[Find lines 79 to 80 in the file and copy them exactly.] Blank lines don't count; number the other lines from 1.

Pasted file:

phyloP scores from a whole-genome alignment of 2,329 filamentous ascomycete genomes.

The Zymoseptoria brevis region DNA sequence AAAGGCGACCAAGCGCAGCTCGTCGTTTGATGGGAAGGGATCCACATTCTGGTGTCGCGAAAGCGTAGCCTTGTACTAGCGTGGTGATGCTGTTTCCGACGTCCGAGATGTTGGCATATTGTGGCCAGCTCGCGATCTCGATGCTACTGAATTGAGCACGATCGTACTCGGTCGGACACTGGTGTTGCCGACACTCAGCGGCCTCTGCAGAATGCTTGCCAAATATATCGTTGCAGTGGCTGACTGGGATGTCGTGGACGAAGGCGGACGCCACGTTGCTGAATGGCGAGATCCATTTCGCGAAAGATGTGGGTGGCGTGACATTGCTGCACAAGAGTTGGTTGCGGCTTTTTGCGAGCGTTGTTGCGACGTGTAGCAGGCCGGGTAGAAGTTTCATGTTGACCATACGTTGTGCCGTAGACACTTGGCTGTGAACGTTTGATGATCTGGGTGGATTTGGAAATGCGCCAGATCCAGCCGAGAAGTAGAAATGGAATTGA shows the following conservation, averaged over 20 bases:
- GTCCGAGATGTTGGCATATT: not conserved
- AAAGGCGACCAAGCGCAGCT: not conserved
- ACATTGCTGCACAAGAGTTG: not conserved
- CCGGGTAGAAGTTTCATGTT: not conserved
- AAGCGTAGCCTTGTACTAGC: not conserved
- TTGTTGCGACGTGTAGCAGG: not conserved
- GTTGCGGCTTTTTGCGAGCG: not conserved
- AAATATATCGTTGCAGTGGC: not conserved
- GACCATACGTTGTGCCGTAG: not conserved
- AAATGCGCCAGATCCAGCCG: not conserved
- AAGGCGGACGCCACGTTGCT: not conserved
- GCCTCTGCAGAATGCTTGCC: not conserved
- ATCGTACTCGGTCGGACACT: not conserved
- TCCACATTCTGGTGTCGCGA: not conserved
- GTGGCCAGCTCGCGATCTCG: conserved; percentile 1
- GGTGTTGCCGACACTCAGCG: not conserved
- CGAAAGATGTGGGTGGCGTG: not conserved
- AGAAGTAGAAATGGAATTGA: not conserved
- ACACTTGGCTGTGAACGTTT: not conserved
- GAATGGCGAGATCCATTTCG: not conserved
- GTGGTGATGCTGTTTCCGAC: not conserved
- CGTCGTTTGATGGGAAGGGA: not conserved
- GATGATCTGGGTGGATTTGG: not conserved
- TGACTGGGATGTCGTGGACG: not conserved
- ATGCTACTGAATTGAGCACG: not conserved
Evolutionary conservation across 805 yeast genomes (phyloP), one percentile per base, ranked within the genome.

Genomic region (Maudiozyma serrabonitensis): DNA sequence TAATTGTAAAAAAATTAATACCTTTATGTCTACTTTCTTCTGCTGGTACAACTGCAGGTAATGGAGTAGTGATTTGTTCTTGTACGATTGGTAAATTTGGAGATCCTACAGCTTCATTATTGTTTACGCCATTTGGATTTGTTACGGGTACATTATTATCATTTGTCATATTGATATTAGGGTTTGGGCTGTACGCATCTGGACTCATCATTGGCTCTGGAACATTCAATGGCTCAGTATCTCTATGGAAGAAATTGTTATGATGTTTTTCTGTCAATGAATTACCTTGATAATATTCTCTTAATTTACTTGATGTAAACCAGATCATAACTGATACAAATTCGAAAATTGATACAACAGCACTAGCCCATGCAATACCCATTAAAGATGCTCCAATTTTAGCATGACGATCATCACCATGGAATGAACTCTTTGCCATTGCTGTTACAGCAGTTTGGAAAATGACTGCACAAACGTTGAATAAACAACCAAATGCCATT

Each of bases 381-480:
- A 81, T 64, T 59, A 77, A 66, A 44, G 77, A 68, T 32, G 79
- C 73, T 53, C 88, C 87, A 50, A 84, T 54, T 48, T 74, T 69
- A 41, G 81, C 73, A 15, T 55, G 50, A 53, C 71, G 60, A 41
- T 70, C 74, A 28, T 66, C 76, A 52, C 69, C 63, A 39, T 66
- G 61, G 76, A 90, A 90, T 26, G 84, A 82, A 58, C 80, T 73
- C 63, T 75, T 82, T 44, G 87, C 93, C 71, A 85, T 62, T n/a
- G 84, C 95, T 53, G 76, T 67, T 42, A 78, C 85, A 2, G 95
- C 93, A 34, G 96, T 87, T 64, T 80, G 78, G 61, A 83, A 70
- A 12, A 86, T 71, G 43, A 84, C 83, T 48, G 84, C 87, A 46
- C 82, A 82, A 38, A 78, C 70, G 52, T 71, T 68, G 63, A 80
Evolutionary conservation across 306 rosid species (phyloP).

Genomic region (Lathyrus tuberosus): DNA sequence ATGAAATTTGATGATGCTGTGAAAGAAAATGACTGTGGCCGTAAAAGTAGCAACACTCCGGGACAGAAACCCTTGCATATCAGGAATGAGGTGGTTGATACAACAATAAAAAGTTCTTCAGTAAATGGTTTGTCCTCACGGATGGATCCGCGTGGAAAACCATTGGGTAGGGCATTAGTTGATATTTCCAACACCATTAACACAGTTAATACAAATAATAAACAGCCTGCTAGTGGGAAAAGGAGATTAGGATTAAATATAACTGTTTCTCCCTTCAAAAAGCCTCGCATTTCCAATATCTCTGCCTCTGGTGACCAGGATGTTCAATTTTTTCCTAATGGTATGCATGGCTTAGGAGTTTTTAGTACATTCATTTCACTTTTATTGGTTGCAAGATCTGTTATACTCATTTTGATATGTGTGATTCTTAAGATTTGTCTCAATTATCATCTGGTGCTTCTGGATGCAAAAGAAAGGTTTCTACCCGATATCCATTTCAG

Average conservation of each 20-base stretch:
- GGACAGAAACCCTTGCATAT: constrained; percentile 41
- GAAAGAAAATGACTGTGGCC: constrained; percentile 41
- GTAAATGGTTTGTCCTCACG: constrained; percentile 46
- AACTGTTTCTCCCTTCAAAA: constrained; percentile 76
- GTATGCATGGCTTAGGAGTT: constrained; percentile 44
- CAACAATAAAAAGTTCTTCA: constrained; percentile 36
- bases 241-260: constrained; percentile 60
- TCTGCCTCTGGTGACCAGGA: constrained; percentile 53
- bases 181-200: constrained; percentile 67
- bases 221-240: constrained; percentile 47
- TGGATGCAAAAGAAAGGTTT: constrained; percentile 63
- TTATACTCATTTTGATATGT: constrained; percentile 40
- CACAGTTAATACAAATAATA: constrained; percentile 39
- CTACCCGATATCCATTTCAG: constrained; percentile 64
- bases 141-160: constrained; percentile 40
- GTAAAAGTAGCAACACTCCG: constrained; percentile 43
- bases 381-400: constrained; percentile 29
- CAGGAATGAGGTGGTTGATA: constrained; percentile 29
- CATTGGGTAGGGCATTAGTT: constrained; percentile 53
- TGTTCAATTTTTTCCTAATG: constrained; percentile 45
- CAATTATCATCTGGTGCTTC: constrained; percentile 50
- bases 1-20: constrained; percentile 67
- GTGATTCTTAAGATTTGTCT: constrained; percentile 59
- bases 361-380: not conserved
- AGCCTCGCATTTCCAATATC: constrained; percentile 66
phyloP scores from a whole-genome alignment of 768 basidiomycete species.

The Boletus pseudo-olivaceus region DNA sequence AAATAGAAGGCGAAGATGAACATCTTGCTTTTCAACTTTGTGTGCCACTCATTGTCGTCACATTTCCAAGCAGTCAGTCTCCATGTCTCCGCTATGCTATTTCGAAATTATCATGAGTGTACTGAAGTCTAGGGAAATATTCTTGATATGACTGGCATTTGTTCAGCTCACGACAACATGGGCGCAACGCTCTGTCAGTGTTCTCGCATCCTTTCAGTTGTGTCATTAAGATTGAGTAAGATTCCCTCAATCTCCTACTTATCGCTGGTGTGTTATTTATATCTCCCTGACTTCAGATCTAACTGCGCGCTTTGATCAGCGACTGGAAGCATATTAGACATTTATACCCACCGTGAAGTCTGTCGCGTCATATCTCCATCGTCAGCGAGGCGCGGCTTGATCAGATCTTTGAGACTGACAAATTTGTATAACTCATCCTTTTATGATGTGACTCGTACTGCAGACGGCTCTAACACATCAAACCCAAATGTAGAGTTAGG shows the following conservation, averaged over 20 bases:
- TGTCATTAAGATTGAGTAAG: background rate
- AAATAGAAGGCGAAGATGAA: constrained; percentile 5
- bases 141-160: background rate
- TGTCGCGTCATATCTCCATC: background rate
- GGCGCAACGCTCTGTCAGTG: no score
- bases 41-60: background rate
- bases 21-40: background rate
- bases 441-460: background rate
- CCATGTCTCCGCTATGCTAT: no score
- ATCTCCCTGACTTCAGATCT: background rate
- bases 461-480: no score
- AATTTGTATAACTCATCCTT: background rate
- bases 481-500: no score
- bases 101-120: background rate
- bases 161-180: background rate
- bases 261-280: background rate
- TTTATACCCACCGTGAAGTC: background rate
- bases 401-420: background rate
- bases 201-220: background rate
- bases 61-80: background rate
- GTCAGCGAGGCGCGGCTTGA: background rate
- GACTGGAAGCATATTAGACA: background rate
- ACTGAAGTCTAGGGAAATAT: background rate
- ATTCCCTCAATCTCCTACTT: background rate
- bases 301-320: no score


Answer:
- CCATGTCTCCGCTATGCTAT: no score
- ATCTCCCTGACTTCAGATCT: background rate